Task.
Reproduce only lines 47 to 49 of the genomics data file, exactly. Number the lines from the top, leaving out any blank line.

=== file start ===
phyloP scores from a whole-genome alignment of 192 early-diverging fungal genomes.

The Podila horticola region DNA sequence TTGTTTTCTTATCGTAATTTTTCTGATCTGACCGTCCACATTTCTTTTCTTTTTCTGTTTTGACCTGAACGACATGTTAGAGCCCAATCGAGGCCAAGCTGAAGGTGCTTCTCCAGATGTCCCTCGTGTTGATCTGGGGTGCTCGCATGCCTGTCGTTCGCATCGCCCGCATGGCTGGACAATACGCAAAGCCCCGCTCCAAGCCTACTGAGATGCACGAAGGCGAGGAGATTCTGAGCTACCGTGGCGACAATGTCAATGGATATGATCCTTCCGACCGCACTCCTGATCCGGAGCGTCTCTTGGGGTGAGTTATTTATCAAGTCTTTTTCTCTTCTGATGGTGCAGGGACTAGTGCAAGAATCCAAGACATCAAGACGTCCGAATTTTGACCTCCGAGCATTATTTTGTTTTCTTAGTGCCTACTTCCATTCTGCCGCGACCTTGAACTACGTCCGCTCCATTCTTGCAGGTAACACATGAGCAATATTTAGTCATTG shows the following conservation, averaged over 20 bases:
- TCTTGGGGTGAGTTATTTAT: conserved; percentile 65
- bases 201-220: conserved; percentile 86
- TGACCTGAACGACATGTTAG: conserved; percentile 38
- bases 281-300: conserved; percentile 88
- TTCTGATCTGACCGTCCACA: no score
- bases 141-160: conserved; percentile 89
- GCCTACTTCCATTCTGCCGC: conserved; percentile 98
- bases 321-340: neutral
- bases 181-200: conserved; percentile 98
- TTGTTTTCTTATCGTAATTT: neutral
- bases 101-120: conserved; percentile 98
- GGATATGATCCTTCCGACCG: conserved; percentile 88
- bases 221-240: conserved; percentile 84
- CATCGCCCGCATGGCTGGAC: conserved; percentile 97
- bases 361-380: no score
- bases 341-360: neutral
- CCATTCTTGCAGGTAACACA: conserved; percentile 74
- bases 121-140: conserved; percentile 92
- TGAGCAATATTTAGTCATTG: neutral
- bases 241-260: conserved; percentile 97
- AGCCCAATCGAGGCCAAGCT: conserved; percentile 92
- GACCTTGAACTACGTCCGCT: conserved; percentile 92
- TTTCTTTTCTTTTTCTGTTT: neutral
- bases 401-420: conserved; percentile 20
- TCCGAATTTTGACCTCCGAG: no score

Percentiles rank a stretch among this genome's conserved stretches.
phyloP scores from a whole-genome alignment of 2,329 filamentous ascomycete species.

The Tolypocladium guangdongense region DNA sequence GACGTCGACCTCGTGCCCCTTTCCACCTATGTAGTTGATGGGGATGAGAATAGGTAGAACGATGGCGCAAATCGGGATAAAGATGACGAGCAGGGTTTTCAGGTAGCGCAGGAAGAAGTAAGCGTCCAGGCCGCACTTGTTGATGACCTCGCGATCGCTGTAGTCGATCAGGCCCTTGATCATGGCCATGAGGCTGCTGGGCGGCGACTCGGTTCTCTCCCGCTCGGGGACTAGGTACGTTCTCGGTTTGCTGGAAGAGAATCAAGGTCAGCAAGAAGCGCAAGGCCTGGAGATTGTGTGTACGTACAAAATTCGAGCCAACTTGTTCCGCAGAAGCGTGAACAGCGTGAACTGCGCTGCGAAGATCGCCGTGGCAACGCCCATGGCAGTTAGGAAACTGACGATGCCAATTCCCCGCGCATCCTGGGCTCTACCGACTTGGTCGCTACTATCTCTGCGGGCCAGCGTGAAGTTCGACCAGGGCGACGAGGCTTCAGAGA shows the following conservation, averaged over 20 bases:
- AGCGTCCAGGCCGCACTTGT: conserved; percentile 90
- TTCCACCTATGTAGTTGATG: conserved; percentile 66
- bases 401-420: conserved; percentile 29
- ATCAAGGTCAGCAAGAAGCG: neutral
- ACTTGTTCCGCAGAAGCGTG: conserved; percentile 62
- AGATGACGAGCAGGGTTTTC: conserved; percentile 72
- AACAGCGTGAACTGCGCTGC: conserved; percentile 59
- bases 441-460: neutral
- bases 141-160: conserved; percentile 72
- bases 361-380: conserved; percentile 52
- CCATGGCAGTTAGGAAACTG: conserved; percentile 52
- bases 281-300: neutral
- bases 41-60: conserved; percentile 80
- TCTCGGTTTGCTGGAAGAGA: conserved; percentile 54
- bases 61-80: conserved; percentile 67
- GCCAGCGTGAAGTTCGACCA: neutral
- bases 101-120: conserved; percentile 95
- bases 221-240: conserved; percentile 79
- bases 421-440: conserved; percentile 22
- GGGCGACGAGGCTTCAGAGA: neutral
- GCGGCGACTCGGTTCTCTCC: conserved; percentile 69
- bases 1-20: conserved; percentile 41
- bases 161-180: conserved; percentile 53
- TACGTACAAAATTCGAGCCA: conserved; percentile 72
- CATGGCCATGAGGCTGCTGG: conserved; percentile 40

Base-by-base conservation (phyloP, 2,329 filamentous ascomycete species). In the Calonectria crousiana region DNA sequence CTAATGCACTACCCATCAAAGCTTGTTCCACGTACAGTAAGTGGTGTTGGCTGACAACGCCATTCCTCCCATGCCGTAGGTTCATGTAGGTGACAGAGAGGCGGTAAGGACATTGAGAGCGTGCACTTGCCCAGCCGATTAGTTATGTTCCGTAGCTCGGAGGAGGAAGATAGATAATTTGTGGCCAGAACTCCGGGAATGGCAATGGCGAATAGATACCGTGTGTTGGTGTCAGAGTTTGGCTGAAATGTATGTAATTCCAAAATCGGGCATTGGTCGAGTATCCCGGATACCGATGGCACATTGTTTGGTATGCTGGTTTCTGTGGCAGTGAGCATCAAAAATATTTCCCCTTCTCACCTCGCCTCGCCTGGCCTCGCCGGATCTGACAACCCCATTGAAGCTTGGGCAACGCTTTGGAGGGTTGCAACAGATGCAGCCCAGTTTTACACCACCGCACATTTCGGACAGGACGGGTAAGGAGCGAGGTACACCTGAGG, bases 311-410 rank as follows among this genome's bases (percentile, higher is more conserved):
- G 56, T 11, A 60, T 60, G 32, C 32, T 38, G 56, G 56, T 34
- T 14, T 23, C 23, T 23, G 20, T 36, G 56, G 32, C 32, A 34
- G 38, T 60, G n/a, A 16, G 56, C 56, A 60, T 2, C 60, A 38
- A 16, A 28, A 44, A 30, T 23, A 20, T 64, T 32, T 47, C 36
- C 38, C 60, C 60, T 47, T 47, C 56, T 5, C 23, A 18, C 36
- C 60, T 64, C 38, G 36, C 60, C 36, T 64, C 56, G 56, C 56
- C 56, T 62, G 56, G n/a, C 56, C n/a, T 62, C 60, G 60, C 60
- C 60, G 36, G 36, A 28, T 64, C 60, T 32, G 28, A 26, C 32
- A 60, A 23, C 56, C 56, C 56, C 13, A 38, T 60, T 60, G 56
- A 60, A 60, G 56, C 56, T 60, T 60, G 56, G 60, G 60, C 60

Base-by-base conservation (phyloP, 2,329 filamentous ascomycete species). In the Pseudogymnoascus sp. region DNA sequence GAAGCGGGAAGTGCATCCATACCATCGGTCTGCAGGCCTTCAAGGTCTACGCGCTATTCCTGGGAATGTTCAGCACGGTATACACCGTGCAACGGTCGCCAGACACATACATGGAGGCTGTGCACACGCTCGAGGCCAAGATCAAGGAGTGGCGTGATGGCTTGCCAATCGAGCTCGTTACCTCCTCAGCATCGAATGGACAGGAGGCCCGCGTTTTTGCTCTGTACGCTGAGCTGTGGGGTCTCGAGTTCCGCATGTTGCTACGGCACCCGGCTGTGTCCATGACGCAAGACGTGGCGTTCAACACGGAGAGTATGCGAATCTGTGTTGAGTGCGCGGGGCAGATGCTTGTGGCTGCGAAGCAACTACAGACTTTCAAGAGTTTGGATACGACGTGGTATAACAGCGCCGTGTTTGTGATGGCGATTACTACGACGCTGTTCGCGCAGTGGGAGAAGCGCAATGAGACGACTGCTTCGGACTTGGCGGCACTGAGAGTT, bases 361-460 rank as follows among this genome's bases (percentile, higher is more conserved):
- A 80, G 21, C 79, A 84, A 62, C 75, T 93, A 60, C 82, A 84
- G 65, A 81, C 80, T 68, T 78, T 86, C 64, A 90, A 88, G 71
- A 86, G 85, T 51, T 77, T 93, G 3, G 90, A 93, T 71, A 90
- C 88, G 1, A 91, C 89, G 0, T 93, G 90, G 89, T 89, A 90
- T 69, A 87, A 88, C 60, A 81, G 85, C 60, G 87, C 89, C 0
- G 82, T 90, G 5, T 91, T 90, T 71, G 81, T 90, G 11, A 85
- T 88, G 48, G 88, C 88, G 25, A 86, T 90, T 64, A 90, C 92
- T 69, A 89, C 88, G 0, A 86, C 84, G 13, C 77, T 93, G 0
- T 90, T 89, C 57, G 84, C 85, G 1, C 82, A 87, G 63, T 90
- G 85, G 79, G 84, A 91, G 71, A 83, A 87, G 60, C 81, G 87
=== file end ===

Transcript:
- bases 101-120: conserved; percentile 95
- bases 221-240: conserved; percentile 79
- bases 421-440: conserved; percentile 22